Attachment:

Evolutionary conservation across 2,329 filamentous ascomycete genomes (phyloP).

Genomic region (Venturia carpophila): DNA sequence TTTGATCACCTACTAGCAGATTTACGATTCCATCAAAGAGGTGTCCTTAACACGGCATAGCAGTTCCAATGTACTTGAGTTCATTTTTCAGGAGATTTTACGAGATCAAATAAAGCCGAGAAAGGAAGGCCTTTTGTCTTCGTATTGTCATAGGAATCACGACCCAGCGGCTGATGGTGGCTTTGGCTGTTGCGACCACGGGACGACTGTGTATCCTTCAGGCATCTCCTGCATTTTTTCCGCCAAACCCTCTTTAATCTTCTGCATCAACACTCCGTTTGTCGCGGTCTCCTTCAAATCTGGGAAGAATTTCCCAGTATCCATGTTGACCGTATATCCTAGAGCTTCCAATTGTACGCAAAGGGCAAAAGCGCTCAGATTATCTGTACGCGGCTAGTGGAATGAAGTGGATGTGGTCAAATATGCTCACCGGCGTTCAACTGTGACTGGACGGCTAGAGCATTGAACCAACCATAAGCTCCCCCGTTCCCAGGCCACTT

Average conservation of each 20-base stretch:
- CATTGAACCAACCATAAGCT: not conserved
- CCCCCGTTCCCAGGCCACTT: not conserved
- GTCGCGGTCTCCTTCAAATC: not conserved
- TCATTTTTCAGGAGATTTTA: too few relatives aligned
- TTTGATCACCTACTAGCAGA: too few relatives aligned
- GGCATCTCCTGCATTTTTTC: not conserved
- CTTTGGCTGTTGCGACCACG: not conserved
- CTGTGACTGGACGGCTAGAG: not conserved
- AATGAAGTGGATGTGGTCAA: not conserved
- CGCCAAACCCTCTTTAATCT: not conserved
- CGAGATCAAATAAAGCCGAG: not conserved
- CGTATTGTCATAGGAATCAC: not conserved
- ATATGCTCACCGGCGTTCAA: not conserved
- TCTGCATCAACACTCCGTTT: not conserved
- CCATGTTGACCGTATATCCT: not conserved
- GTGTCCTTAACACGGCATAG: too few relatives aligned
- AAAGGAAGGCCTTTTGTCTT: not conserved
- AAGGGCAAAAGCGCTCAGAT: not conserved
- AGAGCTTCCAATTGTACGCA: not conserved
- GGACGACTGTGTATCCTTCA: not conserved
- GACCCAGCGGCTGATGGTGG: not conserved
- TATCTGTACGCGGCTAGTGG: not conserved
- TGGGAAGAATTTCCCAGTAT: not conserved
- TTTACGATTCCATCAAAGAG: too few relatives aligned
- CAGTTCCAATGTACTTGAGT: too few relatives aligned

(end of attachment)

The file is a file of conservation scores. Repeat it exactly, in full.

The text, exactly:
Evolutionary conservation across 2,329 filamentous ascomycete genomes (phyloP).

Genomic region (Venturia carpophila): DNA sequence TTTGATCACCTACTAGCAGATTTACGATTCCATCAAAGAGGTGTCCTTAACACGGCATAGCAGTTCCAATGTACTTGAGTTCATTTTTCAGGAGATTTTACGAGATCAAATAAAGCCGAGAAAGGAAGGCCTTTTGTCTTCGTATTGTCATAGGAATCACGACCCAGCGGCTGATGGTGGCTTTGGCTGTTGCGACCACGGGACGACTGTGTATCCTTCAGGCATCTCCTGCATTTTTTCCGCCAAACCCTCTTTAATCTTCTGCATCAACACTCCGTTTGTCGCGGTCTCCTTCAAATCTGGGAAGAATTTCCCAGTATCCATGTTGACCGTATATCCTAGAGCTTCCAATTGTACGCAAAGGGCAAAAGCGCTCAGATTATCTGTACGCGGCTAGTGGAATGAAGTGGATGTGGTCAAATATGCTCACCGGCGTTCAACTGTGACTGGACGGCTAGAGCATTGAACCAACCATAAGCTCCCCCGTTCCCAGGCCACTT

Average conservation of each 20-base stretch:
- CATTGAACCAACCATAAGCT: not conserved
- CCCCCGTTCCCAGGCCACTT: not conserved
- GTCGCGGTCTCCTTCAAATC: not conserved
- TCATTTTTCAGGAGATTTTA: too few relatives aligned
- TTTGATCACCTACTAGCAGA: too few relatives aligned
- GGCATCTCCTGCATTTTTTC: not conserved
- CTTTGGCTGTTGCGACCACG: not conserved
- CTGTGACTGGACGGCTAGAG: not conserved
- AATGAAGTGGATGTGGTCAA: not conserved
- CGCCAAACCCTCTTTAATCT: not conserved
- CGAGATCAAATAAAGCCGAG: not conserved
- CGTATTGTCATAGGAATCAC: not conserved
- ATATGCTCACCGGCGTTCAA: not conserved
- TCTGCATCAACACTCCGTTT: not conserved
- CCATGTTGACCGTATATCCT: not conserved
- GTGTCCTTAACACGGCATAG: too few relatives aligned
- AAAGGAAGGCCTTTTGTCTT: not conserved
- AAGGGCAAAAGCGCTCAGAT: not conserved
- AGAGCTTCCAATTGTACGCA: not conserved
- GGACGACTGTGTATCCTTCA: not conserved
- GACCCAGCGGCTGATGGTGG: not conserved
- TATCTGTACGCGGCTAGTGG: not conserved
- TGGGAAGAATTTCCCAGTAT: not conserved
- TTTACGATTCCATCAAAGAG: too few relatives aligned
- CAGTTCCAATGTACTTGAGT: too few relatives aligned